Our friend George Leef of the Pope Center for Higher Ed Policy had an excellent letter published in the WSJ yesterday on federal involvement in student lending. For your reading pleasure:
Your editorial illuminates the folly of believing that taxpayers will ultimately save money with the Obama administration's plan for a federal monopoly on college lending. Just like the president's proposal to "reform" health care by making it subject to even more political control, this proposal takes us in exactly the wrong direction.
Federal housing policy, premised on the false idea that home ownership is good for nearly everyone, led to a vast number of mortgage defaults. Similarly, a federal college lending policy devoted to President Obama's chimerical notion that the U.S. must have the highest percentage of college graduates in the world—the goal he announced last February—will lead to the educational equivalent of the housing bubble. That is to say, a large number of young Americans will wind up with college debt, perhaps college degrees, but no employment that comes close to paying enough to cover the costs. Stories like that are already common.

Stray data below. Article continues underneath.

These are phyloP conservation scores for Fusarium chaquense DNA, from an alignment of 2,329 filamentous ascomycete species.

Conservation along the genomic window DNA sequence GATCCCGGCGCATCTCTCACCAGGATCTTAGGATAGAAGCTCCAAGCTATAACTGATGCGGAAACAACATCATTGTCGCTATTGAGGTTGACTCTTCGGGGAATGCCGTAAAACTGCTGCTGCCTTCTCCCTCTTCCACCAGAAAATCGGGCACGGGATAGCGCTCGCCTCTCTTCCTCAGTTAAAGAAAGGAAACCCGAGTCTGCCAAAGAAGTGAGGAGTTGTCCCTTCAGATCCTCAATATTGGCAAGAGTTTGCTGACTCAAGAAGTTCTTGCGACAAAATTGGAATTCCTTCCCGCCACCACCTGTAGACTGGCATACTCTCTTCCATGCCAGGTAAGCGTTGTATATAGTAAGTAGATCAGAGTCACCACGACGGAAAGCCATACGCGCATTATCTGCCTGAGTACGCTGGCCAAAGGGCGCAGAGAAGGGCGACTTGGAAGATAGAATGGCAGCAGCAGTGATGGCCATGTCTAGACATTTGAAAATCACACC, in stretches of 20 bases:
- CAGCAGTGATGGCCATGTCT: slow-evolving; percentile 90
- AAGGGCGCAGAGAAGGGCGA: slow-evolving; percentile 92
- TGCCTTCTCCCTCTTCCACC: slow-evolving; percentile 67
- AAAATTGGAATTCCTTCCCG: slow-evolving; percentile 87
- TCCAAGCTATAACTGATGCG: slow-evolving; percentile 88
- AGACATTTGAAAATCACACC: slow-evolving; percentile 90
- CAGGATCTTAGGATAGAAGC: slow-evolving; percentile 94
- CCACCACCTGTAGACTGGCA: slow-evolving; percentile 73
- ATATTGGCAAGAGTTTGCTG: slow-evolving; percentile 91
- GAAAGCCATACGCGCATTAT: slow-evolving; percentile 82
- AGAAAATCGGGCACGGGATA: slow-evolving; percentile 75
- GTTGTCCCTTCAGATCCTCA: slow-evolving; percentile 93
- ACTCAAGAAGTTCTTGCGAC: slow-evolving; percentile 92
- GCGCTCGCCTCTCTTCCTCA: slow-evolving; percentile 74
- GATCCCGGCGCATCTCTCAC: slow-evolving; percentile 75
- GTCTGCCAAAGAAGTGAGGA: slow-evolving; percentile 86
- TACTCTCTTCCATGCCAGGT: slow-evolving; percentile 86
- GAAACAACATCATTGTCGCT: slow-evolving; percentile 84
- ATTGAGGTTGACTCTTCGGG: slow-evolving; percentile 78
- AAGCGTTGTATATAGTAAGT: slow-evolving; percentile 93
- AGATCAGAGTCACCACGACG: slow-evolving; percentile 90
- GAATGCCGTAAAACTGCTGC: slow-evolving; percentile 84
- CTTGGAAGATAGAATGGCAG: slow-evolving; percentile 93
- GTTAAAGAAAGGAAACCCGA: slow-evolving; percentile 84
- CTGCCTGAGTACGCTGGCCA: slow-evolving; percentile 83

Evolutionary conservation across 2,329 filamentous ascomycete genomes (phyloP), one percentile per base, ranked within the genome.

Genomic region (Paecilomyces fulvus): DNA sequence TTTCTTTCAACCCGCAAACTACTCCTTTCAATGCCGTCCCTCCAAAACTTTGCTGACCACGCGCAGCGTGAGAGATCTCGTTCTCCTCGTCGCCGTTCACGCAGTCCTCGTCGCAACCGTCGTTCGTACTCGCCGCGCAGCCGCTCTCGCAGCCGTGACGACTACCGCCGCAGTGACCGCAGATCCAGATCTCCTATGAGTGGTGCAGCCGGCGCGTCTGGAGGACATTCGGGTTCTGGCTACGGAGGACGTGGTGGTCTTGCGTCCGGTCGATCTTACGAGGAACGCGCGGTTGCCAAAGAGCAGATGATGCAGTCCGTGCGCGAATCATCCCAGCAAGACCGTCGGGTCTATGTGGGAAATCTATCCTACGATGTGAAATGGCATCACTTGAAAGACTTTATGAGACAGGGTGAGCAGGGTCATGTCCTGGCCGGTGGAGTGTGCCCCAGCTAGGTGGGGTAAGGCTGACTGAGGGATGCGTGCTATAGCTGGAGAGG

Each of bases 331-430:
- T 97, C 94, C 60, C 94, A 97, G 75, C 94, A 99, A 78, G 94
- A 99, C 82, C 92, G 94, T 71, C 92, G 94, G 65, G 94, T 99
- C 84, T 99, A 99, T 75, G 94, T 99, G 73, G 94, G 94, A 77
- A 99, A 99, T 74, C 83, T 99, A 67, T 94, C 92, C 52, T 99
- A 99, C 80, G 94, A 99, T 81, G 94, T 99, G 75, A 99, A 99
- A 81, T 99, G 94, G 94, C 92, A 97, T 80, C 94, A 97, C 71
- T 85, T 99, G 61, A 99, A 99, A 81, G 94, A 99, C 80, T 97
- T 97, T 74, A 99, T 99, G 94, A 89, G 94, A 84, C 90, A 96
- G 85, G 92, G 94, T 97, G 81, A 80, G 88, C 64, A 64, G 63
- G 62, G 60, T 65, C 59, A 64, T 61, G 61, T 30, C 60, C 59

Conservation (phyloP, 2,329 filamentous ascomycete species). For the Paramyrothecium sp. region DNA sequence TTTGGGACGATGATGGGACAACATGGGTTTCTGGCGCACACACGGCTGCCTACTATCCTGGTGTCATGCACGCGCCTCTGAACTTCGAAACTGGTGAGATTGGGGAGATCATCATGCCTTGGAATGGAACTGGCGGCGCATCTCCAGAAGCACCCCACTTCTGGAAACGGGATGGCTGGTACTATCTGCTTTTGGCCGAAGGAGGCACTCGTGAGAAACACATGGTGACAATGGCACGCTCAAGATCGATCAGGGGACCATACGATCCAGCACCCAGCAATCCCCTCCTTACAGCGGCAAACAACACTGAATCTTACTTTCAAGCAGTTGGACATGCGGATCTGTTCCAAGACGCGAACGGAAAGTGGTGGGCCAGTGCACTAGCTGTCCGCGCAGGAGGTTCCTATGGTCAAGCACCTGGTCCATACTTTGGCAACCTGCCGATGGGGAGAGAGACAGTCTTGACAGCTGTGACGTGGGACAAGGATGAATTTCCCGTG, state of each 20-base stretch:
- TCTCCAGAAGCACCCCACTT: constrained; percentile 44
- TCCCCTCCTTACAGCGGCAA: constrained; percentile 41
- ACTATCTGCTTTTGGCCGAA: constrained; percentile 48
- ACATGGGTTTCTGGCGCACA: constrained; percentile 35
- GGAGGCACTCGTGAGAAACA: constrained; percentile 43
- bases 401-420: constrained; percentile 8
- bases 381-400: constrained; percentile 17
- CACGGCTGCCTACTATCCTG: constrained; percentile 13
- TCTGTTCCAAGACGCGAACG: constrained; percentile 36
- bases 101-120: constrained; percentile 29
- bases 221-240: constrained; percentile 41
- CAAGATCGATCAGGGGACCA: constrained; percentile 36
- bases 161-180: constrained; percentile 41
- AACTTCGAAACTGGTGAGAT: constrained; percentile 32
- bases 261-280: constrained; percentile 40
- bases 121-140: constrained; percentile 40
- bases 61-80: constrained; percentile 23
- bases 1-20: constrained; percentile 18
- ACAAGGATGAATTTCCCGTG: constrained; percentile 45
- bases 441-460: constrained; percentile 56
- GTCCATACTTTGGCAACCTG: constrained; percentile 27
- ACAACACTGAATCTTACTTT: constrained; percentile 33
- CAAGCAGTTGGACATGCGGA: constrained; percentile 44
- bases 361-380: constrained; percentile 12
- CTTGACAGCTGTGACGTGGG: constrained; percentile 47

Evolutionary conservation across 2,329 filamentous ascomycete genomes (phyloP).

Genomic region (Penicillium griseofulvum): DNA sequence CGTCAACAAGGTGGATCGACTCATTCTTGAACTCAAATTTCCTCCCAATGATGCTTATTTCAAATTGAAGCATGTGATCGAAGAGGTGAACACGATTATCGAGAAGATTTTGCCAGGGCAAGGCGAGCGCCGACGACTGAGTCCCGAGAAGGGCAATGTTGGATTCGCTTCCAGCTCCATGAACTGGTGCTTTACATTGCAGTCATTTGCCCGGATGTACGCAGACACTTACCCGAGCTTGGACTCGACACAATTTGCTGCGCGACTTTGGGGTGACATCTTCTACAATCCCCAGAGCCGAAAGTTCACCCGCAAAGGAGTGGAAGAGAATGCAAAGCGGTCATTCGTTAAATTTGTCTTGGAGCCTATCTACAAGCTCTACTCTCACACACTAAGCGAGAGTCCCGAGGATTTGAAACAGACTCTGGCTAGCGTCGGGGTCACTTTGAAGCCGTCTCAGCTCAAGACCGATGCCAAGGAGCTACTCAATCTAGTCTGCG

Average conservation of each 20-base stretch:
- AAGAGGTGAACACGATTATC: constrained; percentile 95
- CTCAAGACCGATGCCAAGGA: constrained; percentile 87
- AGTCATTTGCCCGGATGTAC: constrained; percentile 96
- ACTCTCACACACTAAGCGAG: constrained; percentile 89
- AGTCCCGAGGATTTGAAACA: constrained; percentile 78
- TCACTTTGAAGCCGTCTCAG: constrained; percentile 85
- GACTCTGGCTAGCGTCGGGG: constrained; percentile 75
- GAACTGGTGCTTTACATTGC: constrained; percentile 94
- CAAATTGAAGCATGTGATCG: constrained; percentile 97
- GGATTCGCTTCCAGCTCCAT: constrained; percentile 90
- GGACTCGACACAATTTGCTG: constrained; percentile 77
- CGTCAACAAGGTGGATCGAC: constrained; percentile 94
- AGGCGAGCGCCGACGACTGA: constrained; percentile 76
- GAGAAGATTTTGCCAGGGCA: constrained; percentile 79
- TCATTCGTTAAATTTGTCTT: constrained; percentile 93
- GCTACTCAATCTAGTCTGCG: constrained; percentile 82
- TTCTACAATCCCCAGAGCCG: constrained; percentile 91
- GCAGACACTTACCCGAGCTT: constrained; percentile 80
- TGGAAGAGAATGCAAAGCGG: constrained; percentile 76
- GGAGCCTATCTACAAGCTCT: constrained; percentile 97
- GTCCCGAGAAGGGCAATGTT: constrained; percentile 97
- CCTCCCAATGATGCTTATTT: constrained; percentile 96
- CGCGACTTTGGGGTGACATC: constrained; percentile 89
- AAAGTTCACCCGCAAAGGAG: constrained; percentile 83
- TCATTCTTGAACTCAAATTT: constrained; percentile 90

The truth is that we lure a large number of students into college who are academically weak and disengaged. Quite a few of them drop out, but quite a few manage to graduate—and then end up in rather mundane jobs that almost any high-school student could learn. Bureau of Labor Statistics data confirm that significant percentages of workers with college degrees are doing jobs that only call for on-the-job training.
College is a wise human capital investment for some, but we already have many young people in college who learn little and merely obtain a credential of scant value. That waste of resources will only increase under a federal student-loan monopoly. Instead, the government should withdraw from the business of financing education.
George C. Leef
Director of Research
Pope Center for Higher Education Policy